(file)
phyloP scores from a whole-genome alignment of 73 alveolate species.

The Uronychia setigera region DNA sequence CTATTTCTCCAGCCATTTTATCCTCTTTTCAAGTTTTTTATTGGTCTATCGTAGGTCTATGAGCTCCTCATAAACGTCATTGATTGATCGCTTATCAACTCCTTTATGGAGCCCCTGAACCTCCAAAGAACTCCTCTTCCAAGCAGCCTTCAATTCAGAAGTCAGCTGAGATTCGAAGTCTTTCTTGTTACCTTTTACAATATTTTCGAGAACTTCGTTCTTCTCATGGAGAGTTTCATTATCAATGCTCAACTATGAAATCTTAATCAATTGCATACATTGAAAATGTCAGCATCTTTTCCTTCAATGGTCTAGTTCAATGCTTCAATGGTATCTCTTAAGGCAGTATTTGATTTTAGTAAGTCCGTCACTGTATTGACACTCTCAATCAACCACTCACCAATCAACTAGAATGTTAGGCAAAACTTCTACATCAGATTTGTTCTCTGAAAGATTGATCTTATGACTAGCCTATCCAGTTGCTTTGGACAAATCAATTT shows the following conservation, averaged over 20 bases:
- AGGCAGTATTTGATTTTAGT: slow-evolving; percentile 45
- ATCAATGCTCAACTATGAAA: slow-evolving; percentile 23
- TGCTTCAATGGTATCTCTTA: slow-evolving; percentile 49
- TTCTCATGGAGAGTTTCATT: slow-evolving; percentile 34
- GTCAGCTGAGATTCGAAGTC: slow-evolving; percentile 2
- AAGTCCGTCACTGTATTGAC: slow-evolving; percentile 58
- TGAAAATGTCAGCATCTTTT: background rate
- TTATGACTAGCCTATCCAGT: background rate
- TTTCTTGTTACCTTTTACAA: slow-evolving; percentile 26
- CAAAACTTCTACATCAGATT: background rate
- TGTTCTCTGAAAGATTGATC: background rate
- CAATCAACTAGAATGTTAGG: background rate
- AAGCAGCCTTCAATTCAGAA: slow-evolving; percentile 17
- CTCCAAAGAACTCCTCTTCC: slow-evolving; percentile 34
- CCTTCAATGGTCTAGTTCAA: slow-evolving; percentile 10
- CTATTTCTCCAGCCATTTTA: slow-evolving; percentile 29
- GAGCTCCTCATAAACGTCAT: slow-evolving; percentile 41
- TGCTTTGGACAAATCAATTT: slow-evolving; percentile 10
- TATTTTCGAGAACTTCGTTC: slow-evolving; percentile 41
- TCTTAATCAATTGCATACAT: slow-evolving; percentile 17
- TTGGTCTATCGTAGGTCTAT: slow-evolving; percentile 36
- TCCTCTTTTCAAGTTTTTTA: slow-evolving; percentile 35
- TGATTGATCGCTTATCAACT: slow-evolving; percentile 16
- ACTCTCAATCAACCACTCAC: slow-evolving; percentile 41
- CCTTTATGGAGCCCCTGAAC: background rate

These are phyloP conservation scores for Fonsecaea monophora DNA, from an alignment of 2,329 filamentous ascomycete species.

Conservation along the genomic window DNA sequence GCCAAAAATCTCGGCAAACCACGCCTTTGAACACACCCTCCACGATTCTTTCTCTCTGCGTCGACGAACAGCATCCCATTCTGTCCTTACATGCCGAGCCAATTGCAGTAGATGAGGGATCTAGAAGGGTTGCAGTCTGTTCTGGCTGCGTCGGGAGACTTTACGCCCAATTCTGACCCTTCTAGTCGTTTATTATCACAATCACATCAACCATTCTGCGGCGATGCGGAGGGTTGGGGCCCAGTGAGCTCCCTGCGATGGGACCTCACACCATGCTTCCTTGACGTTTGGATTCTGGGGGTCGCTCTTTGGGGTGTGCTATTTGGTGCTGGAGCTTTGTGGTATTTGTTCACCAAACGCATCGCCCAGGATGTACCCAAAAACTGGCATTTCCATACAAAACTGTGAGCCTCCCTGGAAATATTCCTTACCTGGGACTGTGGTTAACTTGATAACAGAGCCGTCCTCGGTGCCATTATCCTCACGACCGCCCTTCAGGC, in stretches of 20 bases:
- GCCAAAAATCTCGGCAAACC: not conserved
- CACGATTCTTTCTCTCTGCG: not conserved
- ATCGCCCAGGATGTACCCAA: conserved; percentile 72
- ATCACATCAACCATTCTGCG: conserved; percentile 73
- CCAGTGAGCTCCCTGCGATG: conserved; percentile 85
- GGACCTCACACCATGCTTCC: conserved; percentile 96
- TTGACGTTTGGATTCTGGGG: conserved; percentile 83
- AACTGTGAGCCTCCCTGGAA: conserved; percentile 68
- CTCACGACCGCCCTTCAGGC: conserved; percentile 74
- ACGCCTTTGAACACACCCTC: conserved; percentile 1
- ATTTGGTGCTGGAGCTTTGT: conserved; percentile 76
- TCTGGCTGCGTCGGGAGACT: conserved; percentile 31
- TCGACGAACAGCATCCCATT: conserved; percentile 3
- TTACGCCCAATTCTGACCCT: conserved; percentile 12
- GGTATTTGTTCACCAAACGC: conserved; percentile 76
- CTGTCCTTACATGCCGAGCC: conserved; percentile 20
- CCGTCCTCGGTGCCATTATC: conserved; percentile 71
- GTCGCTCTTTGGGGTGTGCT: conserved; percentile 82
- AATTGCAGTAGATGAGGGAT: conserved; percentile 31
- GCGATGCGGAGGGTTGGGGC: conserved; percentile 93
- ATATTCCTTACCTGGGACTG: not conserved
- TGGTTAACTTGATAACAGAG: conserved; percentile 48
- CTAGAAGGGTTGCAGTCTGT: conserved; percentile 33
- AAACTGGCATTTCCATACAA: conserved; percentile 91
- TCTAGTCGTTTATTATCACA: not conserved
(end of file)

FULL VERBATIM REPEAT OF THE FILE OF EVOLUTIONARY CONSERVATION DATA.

phyloP scores from a whole-genome alignment of 73 alveolate species.

The Uronychia setigera region DNA sequence CTATTTCTCCAGCCATTTTATCCTCTTTTCAAGTTTTTTATTGGTCTATCGTAGGTCTATGAGCTCCTCATAAACGTCATTGATTGATCGCTTATCAACTCCTTTATGGAGCCCCTGAACCTCCAAAGAACTCCTCTTCCAAGCAGCCTTCAATTCAGAAGTCAGCTGAGATTCGAAGTCTTTCTTGTTACCTTTTACAATATTTTCGAGAACTTCGTTCTTCTCATGGAGAGTTTCATTATCAATGCTCAACTATGAAATCTTAATCAATTGCATACATTGAAAATGTCAGCATCTTTTCCTTCAATGGTCTAGTTCAATGCTTCAATGGTATCTCTTAAGGCAGTATTTGATTTTAGTAAGTCCGTCACTGTATTGACACTCTCAATCAACCACTCACCAATCAACTAGAATGTTAGGCAAAACTTCTACATCAGATTTGTTCTCTGAAAGATTGATCTTATGACTAGCCTATCCAGTTGCTTTGGACAAATCAATTT shows the following conservation, averaged over 20 bases:
- AGGCAGTATTTGATTTTAGT: slow-evolving; percentile 45
- ATCAATGCTCAACTATGAAA: slow-evolving; percentile 23
- TGCTTCAATGGTATCTCTTA: slow-evolving; percentile 49
- TTCTCATGGAGAGTTTCATT: slow-evolving; percentile 34
- GTCAGCTGAGATTCGAAGTC: slow-evolving; percentile 2
- AAGTCCGTCACTGTATTGAC: slow-evolving; percentile 58
- TGAAAATGTCAGCATCTTTT: background rate
- TTATGACTAGCCTATCCAGT: background rate
- TTTCTTGTTACCTTTTACAA: slow-evolving; percentile 26
- CAAAACTTCTACATCAGATT: background rate
- TGTTCTCTGAAAGATTGATC: background rate
- CAATCAACTAGAATGTTAGG: background rate
- AAGCAGCCTTCAATTCAGAA: slow-evolving; percentile 17
- CTCCAAAGAACTCCTCTTCC: slow-evolving; percentile 34
- CCTTCAATGGTCTAGTTCAA: slow-evolving; percentile 10
- CTATTTCTCCAGCCATTTTA: slow-evolving; percentile 29
- GAGCTCCTCATAAACGTCAT: slow-evolving; percentile 41
- TGCTTTGGACAAATCAATTT: slow-evolving; percentile 10
- TATTTTCGAGAACTTCGTTC: slow-evolving; percentile 41
- TCTTAATCAATTGCATACAT: slow-evolving; percentile 17
- TTGGTCTATCGTAGGTCTAT: slow-evolving; percentile 36
- TCCTCTTTTCAAGTTTTTTA: slow-evolving; percentile 35
- TGATTGATCGCTTATCAACT: slow-evolving; percentile 16
- ACTCTCAATCAACCACTCAC: slow-evolving; percentile 41
- CCTTTATGGAGCCCCTGAAC: background rate

These are phyloP conservation scores for Fonsecaea monophora DNA, from an alignment of 2,329 filamentous ascomycete species.

Conservation along the genomic window DNA sequence GCCAAAAATCTCGGCAAACCACGCCTTTGAACACACCCTCCACGATTCTTTCTCTCTGCGTCGACGAACAGCATCCCATTCTGTCCTTACATGCCGAGCCAATTGCAGTAGATGAGGGATCTAGAAGGGTTGCAGTCTGTTCTGGCTGCGTCGGGAGACTTTACGCCCAATTCTGACCCTTCTAGTCGTTTATTATCACAATCACATCAACCATTCTGCGGCGATGCGGAGGGTTGGGGCCCAGTGAGCTCCCTGCGATGGGACCTCACACCATGCTTCCTTGACGTTTGGATTCTGGGGGTCGCTCTTTGGGGTGTGCTATTTGGTGCTGGAGCTTTGTGGTATTTGTTCACCAAACGCATCGCCCAGGATGTACCCAAAAACTGGCATTTCCATACAAAACTGTGAGCCTCCCTGGAAATATTCCTTACCTGGGACTGTGGTTAACTTGATAACAGAGCCGTCCTCGGTGCCATTATCCTCACGACCGCCCTTCAGGC, in stretches of 20 bases:
- GCCAAAAATCTCGGCAAACC: not conserved
- CACGATTCTTTCTCTCTGCG: not conserved
- ATCGCCCAGGATGTACCCAA: conserved; percentile 72
- ATCACATCAACCATTCTGCG: conserved; percentile 73
- CCAGTGAGCTCCCTGCGATG: conserved; percentile 85
- GGACCTCACACCATGCTTCC: conserved; percentile 96
- TTGACGTTTGGATTCTGGGG: conserved; percentile 83
- AACTGTGAGCCTCCCTGGAA: conserved; percentile 68
- CTCACGACCGCCCTTCAGGC: conserved; percentile 74
- ACGCCTTTGAACACACCCTC: conserved; percentile 1
- ATTTGGTGCTGGAGCTTTGT: conserved; percentile 76
- TCTGGCTGCGTCGGGAGACT: conserved; percentile 31
- TCGACGAACAGCATCCCATT: conserved; percentile 3
- TTACGCCCAATTCTGACCCT: conserved; percentile 12
- GGTATTTGTTCACCAAACGC: conserved; percentile 76
- CTGTCCTTACATGCCGAGCC: conserved; percentile 20
- CCGTCCTCGGTGCCATTATC: conserved; percentile 71
- GTCGCTCTTTGGGGTGTGCT: conserved; percentile 82
- AATTGCAGTAGATGAGGGAT: conserved; percentile 31
- GCGATGCGGAGGGTTGGGGC: conserved; percentile 93
- ATATTCCTTACCTGGGACTG: not conserved
- TGGTTAACTTGATAACAGAG: conserved; percentile 48
- CTAGAAGGGTTGCAGTCTGT: conserved; percentile 33
- AAACTGGCATTTCCATACAA: conserved; percentile 91
- TCTAGTCGTTTATTATCACA: not conserved